As noted above, the lack of repetition of singleton DRGs suggest that these DRGs may behave in a random manner.  Therefore, let’s assume that for any given index DRG there are 100 different potential singleton readmission DRGs, 10 of which will randomly occur in any given year.  Believing it is minimizing risk, a provider may attempt to classify many of the 10 singleton DRGs occurring during the 2009 base period as being unrelated.  (CMS is unlikely to allow this, but for purposes of this example we will assume that it will occur.) In this case, none of the cost of the singleton DRGs is built into the episode price.  If those same 10 DRGs reoccurred in a subsequent period, they would not be counted against the bundled payment budget and would have no financial effect.

However, if 10 different DRGs that had not been classified as unrelated occurred during a subsequent period, there would be no cost built into the episode price to cover them.  This would create a deficit in the bundled payment model caused primarily by random variation in the occurrence of the singleton DRGs.

Therefore, assuming that the occurrence of the singleton DRGs is random, the provider would be better off leaving them in the base period, rather than reclassifying them as unrelated - even if they appeared to be clinically unrelated.  In this way, cost would be built into the episode to accommodate the singletons that would occur in each year.  Of course the mix of these DRGs (and therefore their cost) could differ from those for the base period, but these costs would be partially offset by the presence in the episode cost of the base period singleton DRGs that did not occur in the subsequent period.

Conversely, the best mathematical strategy for provider (although impractical, and unlikely to be allowable by CMS) would be to exclude as unrelated all DRGs that did not occur during 2009.  In this case, the singletons that did occur during 2009 would be built into the base episode cost, but no singleton DRGs occurring in subsequent years would be counted against the episode budget because they would be unrelated.  Therefore, the provider would be financially ahead by the costs associated with the 2009 singletons.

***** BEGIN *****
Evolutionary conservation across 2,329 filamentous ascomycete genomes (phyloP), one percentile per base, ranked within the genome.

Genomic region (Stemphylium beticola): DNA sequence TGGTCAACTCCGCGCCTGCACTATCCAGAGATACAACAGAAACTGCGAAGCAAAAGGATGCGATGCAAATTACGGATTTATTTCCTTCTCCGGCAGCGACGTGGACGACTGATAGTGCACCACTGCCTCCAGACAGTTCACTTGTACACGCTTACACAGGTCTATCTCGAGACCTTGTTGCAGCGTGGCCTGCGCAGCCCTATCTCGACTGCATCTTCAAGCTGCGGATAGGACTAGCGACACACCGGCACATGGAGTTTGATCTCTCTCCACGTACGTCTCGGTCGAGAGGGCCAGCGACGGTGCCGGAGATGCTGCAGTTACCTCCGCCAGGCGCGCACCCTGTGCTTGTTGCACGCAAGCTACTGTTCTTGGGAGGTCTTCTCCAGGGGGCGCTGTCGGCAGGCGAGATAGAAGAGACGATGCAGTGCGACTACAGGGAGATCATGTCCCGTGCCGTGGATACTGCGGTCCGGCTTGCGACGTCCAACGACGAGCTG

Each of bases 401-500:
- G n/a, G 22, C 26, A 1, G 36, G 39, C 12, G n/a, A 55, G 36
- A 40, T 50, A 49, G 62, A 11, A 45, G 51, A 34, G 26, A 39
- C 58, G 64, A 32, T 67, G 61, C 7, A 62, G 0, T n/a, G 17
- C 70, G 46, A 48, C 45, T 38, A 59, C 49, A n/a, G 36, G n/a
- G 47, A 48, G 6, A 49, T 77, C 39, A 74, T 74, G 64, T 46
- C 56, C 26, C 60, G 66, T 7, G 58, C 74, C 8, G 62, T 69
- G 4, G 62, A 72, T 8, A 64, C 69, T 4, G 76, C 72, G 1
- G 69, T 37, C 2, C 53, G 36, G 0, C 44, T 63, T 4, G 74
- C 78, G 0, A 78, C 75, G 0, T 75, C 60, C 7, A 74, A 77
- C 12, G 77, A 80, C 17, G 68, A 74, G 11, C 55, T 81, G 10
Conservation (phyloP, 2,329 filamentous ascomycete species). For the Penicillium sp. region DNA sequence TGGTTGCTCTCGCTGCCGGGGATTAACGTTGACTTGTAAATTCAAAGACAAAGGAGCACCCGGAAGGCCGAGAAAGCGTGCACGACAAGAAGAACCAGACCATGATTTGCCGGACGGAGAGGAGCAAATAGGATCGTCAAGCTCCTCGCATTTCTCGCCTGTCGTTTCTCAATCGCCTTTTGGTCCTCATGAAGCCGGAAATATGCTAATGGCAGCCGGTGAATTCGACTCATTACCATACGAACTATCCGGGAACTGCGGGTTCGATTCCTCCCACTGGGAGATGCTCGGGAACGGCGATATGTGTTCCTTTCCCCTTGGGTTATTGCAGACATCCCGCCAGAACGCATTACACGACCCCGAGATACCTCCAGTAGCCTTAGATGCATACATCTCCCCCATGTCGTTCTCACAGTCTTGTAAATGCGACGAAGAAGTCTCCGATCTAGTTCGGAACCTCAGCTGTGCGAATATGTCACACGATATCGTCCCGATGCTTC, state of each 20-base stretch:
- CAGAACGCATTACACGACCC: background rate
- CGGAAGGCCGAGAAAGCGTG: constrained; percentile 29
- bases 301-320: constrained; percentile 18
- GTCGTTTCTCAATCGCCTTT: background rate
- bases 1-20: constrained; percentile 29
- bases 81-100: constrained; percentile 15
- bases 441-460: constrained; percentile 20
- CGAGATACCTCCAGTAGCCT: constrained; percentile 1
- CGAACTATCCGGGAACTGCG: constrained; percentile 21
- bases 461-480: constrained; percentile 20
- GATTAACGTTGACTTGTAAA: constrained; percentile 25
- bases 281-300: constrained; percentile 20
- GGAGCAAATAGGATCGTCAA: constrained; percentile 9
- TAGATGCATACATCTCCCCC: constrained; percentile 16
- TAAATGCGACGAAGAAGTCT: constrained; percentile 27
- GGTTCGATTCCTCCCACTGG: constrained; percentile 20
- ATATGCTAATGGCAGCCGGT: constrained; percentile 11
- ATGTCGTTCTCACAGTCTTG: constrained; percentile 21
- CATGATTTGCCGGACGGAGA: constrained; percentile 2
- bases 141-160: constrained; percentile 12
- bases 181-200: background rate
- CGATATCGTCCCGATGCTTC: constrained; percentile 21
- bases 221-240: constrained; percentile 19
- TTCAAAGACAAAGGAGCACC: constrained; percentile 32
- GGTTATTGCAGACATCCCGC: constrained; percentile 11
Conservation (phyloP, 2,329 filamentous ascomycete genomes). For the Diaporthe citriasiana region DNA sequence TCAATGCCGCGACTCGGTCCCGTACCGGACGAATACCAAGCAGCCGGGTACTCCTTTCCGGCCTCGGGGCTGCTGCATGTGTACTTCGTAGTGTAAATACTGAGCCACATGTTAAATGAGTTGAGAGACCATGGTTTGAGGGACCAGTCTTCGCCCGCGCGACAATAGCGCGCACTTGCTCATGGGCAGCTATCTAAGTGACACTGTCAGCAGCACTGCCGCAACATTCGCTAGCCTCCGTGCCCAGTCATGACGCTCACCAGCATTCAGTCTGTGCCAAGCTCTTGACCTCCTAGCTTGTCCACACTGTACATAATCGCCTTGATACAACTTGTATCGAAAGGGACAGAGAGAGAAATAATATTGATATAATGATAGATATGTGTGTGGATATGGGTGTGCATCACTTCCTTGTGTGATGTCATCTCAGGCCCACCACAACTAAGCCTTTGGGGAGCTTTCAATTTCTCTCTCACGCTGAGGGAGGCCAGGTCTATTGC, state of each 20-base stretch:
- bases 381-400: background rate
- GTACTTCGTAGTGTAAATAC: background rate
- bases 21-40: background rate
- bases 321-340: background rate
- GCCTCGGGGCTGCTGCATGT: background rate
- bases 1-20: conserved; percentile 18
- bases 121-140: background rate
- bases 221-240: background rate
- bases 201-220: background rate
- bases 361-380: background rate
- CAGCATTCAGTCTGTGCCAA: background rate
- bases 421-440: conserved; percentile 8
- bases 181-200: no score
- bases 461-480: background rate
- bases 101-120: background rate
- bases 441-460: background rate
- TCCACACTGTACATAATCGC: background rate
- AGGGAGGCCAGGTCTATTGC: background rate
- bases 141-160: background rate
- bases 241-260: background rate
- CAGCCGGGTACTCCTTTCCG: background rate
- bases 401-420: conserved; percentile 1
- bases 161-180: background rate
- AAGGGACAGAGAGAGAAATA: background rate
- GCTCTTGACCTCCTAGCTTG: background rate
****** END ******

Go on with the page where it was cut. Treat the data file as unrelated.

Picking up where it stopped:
High-Cost Singleton Readmission DRGs

The strategy above may be successful for readmission DRGs having approximately the same cost.  However, singleton DRGs with extremely high cost may occur occasionally during a base or subsequent period.  If these DRGs do not occur during the base period, it is generally wise to exclude them, since their occurrence in a subsequent period would likely exceed the singleton costs in the base period.  The possibility of these DRGs occurring can be approximated by looking at the incidence of readmissions for the entire HRC for the index DRGs under consideration.  Using this much larger sample, high cost DRGs that are clinically unrelated to the index DRG can be more easily identified and excluded as unrelated.

But what if one of those high-cost DRGs occurs during the base period?  This occurred for one of our clients that had a DRG 3 (ECMO or tracheostomy care) readmission occurring during the 2009 base period, with a cost of about $115,000.  In this case it is probably advisable not to exclude this DRG as being unrelated, since its significant costs will be built into the bundled payment rate.  Although this leaves the organization at risk if two of these cases occurred as readmissions, those probabilities are significantly smaller than the probability that none of these cases would occur.


Readmission DRGs that occur with relatively high frequency should be included in a clinical intervention plan, and evaluation of their classification as “unrelated” should be made based on clinical criteria.  However, the same decision for DRGs occurring with low frequency and inconsistently across years should incorporate the statistical and financial effects of this classification to avoid allowing randomness to adversely affect financial results.

Table 1 – Readmissions for DRG 470


Readmission DRG


392 - Esophagitis, gastroent & misc digest disorders w/o MCC


470 - Major joint replacement or reattachment of lower extremity w/o MCC


981 - Extensive O.R. procedure unrelated to principal diagnosis w MCC


176 - Pulmonary embolism w/o MCC


863 - Postoperative & post-traumatic infections w/o MCC


546 - Connective tissue disorders w CC


690 - Kidney & urinary tract infections w/o MCC


065 - Intracranial hemorrhage or cerebral infarction w CC


194 - Simple pneumonia & pleurisy w CC


205 - Other respiratory system diagnoses w MCC


388 - G.I. obstruction w MCC


247 - Perc cardiovasc proc w drug-eluting stent w/o MCC


467 - Revision of hip or knee replacement w CC


253 - Other vascular procedures w CC


485 - Knee procedures w pdx of infection w MCC


292 - Heart failure & shock w CC


607 - Minor skin disorders w/o MCC


293 - Heart failure & shock w/o CC/MCC


812 - Red blood cell disorders w/o MCC


312 - Syncope & collapse


872 - Septicemia or severe sepsis w/o MV 96+ hours w/o MCC


329 - Major small & large bowel procedures w MCC


026 - Craniotomy & endovascular intracranial procedures w CC


381 - Complicated peptic ulcer w CC